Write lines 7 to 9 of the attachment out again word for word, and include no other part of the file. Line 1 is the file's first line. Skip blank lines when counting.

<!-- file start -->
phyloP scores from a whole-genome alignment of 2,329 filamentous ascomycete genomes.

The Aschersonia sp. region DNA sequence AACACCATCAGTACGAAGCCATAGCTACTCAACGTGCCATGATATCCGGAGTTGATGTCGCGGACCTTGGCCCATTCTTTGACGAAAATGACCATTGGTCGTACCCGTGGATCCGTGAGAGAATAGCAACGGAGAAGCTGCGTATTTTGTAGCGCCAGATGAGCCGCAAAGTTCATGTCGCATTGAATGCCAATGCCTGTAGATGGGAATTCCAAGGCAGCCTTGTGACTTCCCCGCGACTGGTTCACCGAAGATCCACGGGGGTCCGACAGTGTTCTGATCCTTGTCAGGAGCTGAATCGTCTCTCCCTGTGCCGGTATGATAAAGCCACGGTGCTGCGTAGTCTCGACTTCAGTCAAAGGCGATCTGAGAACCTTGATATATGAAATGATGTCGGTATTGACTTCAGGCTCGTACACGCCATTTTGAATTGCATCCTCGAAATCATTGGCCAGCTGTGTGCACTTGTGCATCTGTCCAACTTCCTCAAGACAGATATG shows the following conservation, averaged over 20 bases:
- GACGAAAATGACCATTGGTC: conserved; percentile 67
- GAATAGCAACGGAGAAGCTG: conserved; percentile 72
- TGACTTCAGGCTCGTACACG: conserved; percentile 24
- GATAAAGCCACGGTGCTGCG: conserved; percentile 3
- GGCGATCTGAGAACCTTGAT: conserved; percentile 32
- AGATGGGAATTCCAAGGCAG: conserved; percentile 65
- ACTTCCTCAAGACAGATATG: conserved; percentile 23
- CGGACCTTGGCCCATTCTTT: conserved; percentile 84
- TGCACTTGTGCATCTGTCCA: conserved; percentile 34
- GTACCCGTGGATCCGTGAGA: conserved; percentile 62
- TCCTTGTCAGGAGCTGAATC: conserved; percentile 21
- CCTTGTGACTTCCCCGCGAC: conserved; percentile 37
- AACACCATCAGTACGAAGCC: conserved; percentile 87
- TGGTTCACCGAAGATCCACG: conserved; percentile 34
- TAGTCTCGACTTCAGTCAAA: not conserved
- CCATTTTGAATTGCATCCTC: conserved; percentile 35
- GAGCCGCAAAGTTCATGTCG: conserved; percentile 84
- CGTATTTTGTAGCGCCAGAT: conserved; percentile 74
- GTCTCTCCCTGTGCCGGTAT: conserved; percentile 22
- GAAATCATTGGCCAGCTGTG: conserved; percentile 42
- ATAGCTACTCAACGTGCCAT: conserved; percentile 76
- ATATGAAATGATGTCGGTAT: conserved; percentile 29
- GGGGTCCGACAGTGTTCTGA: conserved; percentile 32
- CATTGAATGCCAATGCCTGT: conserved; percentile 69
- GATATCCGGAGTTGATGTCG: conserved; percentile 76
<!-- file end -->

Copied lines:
- GGCGATCTGAGAACCTTGAT: conserved; percentile 32
- AGATGGGAATTCCAAGGCAG: conserved; percentile 65
- ACTTCCTCAAGACAGATATG: conserved; percentile 23